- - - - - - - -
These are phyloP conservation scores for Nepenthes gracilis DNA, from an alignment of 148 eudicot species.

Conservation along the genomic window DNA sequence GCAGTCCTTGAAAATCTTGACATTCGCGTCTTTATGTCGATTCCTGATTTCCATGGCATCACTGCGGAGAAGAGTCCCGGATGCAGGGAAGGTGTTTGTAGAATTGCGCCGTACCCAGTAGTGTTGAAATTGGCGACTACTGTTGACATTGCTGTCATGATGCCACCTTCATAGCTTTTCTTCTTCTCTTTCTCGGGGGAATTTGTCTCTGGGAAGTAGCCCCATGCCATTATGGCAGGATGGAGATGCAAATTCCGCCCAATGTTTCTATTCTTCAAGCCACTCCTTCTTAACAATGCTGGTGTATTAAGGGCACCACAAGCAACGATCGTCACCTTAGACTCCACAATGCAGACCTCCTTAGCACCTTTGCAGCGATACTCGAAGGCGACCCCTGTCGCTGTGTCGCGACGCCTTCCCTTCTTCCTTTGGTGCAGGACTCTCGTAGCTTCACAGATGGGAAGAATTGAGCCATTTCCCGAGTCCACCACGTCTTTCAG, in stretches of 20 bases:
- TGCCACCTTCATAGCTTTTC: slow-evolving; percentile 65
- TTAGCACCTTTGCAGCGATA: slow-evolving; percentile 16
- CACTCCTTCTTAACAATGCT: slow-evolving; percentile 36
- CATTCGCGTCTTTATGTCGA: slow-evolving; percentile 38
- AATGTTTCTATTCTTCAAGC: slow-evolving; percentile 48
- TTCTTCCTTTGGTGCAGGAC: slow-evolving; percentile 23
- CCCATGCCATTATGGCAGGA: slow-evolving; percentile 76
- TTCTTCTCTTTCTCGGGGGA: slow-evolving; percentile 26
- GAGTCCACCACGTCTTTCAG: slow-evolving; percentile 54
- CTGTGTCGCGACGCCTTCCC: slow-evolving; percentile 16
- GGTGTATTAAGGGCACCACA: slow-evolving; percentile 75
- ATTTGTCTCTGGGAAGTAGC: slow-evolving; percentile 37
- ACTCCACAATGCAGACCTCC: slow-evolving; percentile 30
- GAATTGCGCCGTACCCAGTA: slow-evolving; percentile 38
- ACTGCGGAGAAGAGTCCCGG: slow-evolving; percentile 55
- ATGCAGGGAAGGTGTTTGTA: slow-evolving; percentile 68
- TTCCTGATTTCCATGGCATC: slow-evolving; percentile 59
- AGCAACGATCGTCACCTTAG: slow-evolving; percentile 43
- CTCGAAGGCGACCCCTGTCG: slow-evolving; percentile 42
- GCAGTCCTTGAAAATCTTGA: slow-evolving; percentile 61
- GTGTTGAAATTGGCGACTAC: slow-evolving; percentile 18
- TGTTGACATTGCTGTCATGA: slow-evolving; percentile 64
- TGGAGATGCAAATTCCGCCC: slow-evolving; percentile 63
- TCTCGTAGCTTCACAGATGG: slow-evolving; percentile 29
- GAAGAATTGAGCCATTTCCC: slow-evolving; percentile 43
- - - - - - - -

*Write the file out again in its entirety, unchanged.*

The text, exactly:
These are phyloP conservation scores for Nepenthes gracilis DNA, from an alignment of 148 eudicot species.

Conservation along the genomic window DNA sequence GCAGTCCTTGAAAATCTTGACATTCGCGTCTTTATGTCGATTCCTGATTTCCATGGCATCACTGCGGAGAAGAGTCCCGGATGCAGGGAAGGTGTTTGTAGAATTGCGCCGTACCCAGTAGTGTTGAAATTGGCGACTACTGTTGACATTGCTGTCATGATGCCACCTTCATAGCTTTTCTTCTTCTCTTTCTCGGGGGAATTTGTCTCTGGGAAGTAGCCCCATGCCATTATGGCAGGATGGAGATGCAAATTCCGCCCAATGTTTCTATTCTTCAAGCCACTCCTTCTTAACAATGCTGGTGTATTAAGGGCACCACAAGCAACGATCGTCACCTTAGACTCCACAATGCAGACCTCCTTAGCACCTTTGCAGCGATACTCGAAGGCGACCCCTGTCGCTGTGTCGCGACGCCTTCCCTTCTTCCTTTGGTGCAGGACTCTCGTAGCTTCACAGATGGGAAGAATTGAGCCATTTCCCGAGTCCACCACGTCTTTCAG, in stretches of 20 bases:
- TGCCACCTTCATAGCTTTTC: slow-evolving; percentile 65
- TTAGCACCTTTGCAGCGATA: slow-evolving; percentile 16
- CACTCCTTCTTAACAATGCT: slow-evolving; percentile 36
- CATTCGCGTCTTTATGTCGA: slow-evolving; percentile 38
- AATGTTTCTATTCTTCAAGC: slow-evolving; percentile 48
- TTCTTCCTTTGGTGCAGGAC: slow-evolving; percentile 23
- CCCATGCCATTATGGCAGGA: slow-evolving; percentile 76
- TTCTTCTCTTTCTCGGGGGA: slow-evolving; percentile 26
- GAGTCCACCACGTCTTTCAG: slow-evolving; percentile 54
- CTGTGTCGCGACGCCTTCCC: slow-evolving; percentile 16
- GGTGTATTAAGGGCACCACA: slow-evolving; percentile 75
- ATTTGTCTCTGGGAAGTAGC: slow-evolving; percentile 37
- ACTCCACAATGCAGACCTCC: slow-evolving; percentile 30
- GAATTGCGCCGTACCCAGTA: slow-evolving; percentile 38
- ACTGCGGAGAAGAGTCCCGG: slow-evolving; percentile 55
- ATGCAGGGAAGGTGTTTGTA: slow-evolving; percentile 68
- TTCCTGATTTCCATGGCATC: slow-evolving; percentile 59
- AGCAACGATCGTCACCTTAG: slow-evolving; percentile 43
- CTCGAAGGCGACCCCTGTCG: slow-evolving; percentile 42
- GCAGTCCTTGAAAATCTTGA: slow-evolving; percentile 61
- GTGTTGAAATTGGCGACTAC: slow-evolving; percentile 18
- TGTTGACATTGCTGTCATGA: slow-evolving; percentile 64
- TGGAGATGCAAATTCCGCCC: slow-evolving; percentile 63
- TCTCGTAGCTTCACAGATGG: slow-evolving; percentile 29
- GAAGAATTGAGCCATTTCCC: slow-evolving; percentile 43